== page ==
Following the 2000 Israeli withdrawal, the towns near the Fatima Gate border fence separating Lebanon and Israel became a meeting place for the group's supporters from Lebanon and beyond to stage demonstrations and throw stones into Israel.
Then a year ago, Israel built a wall along the town's stretch of the border, blocking the view of its territory and ruining the main show in town. That wrecked the family business of the Chetet brothers — the Fatima Gate Restaurant and a Gift Shop, a popular stop for the fence protesters.
"It was good business, but now, nobody comes anymore," said Mohammed Chetet. "Who wants to sit and stare at the wall?"
He blew dust off Hezbollah souvenirs, remembering old times when the mugs with the Nasrallah's portrait, T-shirts, key chains and pens with Hezbollah's insignia would fly off the shelves.
Others are more upbeat.
Smoking a cigar, Khalil Abdullah inspects preparations for a weekend flood of Lebanese tourists to his Wazzani Fortress resort. It's an ambitious $3 million project that he opened last year, with luxury chalets, a pool and a restaurant along the Wazzani River, which forms the frontier in southeastern corner of Lebanon. On the other side, Israeli soldiers in the Golan Heights often gawk at the guests having lunch and dipping their feet in the river.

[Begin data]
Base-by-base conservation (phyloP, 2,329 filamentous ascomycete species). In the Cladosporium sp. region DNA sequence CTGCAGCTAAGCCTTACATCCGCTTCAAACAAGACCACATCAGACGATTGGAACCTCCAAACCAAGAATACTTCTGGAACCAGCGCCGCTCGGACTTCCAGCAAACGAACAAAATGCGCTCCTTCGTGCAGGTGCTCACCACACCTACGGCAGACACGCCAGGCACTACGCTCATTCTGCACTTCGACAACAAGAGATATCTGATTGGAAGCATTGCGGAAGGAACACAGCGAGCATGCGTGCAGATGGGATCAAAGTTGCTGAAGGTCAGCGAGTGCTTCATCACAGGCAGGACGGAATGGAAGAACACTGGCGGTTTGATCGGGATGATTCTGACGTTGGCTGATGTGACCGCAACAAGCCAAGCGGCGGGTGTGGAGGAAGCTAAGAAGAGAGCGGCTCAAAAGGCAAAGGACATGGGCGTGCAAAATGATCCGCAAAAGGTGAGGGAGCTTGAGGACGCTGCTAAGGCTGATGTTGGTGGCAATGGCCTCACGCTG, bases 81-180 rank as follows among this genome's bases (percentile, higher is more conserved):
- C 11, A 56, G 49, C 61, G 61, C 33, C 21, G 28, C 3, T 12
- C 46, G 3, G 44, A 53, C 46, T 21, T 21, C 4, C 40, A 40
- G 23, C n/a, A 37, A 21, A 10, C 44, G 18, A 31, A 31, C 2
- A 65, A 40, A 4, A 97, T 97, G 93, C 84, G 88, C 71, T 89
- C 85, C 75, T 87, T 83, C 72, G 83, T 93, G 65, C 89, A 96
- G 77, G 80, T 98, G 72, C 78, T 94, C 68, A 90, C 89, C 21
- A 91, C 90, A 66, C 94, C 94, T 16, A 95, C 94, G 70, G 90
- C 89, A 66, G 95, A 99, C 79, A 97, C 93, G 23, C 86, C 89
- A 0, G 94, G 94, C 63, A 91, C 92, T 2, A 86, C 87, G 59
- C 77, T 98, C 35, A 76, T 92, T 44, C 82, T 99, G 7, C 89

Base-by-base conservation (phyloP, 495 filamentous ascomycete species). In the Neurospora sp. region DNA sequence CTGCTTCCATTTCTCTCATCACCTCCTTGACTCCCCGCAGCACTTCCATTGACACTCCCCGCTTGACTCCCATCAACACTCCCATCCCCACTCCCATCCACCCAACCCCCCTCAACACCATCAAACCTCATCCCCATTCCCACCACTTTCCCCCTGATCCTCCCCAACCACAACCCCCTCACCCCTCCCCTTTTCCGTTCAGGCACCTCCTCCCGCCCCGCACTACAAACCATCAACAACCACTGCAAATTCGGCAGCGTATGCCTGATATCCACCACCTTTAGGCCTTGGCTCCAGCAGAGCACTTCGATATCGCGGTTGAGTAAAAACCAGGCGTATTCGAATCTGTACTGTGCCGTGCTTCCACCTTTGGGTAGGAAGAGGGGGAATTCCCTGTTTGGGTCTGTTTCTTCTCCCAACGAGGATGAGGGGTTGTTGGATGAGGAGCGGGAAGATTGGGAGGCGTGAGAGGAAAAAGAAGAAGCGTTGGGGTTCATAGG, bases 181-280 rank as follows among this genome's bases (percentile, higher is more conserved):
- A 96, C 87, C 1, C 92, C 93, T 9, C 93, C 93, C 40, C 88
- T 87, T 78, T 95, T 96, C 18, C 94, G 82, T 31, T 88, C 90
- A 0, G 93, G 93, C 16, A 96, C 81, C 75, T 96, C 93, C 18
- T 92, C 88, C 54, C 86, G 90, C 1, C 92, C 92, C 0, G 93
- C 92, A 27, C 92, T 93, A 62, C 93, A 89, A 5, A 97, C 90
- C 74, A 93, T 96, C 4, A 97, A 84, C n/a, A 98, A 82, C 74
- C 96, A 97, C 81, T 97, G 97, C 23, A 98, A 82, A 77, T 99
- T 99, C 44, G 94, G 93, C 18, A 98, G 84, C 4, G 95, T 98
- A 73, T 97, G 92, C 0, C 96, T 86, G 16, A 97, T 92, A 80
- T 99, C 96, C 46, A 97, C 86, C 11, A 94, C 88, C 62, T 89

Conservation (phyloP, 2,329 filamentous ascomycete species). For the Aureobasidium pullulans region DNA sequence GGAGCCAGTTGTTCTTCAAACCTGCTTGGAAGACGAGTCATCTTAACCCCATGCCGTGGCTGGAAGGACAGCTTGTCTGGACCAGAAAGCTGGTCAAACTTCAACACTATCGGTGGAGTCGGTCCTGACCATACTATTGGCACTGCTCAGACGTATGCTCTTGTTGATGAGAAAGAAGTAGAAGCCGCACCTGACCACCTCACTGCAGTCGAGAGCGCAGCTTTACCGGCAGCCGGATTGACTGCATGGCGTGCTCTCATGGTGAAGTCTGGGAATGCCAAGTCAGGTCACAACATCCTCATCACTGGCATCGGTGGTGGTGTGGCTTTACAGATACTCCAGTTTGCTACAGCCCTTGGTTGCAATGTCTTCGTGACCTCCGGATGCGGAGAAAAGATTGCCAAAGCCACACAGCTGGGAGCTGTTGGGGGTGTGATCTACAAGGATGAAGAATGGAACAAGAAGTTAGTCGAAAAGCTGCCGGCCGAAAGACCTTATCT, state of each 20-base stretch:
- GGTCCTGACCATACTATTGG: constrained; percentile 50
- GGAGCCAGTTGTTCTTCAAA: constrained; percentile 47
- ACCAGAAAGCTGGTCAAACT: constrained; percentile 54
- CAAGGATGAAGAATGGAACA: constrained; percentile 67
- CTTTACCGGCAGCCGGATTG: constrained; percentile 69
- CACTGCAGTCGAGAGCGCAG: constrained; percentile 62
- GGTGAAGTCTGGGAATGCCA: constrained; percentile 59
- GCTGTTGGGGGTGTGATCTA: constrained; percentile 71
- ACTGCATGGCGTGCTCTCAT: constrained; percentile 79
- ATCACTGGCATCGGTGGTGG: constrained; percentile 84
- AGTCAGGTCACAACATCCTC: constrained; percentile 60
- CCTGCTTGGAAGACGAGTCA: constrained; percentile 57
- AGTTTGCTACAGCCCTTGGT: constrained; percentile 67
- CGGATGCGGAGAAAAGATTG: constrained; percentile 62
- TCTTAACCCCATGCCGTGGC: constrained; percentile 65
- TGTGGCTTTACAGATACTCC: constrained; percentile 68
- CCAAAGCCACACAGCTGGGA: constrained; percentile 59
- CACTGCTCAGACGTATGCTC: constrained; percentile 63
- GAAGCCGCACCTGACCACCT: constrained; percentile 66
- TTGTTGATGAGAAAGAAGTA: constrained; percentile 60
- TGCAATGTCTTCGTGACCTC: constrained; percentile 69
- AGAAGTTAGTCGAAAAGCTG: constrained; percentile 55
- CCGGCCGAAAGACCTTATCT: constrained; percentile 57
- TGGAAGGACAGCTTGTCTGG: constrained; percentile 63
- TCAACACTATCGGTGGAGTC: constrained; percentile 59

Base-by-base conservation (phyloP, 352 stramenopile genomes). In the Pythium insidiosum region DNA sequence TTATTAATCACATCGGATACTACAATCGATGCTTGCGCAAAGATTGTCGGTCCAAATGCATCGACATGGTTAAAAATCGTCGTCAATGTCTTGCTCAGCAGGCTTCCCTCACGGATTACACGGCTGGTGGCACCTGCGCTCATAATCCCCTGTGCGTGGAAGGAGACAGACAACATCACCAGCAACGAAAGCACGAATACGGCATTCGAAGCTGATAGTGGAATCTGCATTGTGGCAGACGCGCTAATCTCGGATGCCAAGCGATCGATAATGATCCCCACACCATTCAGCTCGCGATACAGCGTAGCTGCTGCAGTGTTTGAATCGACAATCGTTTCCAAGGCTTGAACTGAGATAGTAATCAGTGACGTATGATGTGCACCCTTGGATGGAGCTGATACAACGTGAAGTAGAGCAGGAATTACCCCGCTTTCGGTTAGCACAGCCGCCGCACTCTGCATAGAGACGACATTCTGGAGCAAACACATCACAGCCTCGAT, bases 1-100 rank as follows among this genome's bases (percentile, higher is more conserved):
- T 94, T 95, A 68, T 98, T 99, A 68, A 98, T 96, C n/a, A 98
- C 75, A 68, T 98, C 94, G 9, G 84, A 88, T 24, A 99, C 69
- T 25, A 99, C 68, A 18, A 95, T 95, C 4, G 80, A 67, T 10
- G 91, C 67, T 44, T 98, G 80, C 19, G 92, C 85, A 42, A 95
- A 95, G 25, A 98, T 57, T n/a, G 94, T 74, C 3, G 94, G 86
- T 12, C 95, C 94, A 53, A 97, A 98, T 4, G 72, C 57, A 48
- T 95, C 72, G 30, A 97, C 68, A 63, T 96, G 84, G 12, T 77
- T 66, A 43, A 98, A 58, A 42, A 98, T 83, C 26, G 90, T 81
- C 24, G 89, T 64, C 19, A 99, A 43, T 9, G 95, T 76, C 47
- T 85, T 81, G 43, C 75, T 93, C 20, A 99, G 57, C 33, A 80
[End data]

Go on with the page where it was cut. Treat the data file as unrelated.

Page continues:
The 58-year-old businessman said he does not fear losing his investment in a future war with Israel. Hezbollah is there to protect them.
"It will be a short war, if it comes, because Israel will quickly realize it was a mistake to challenge the resistance."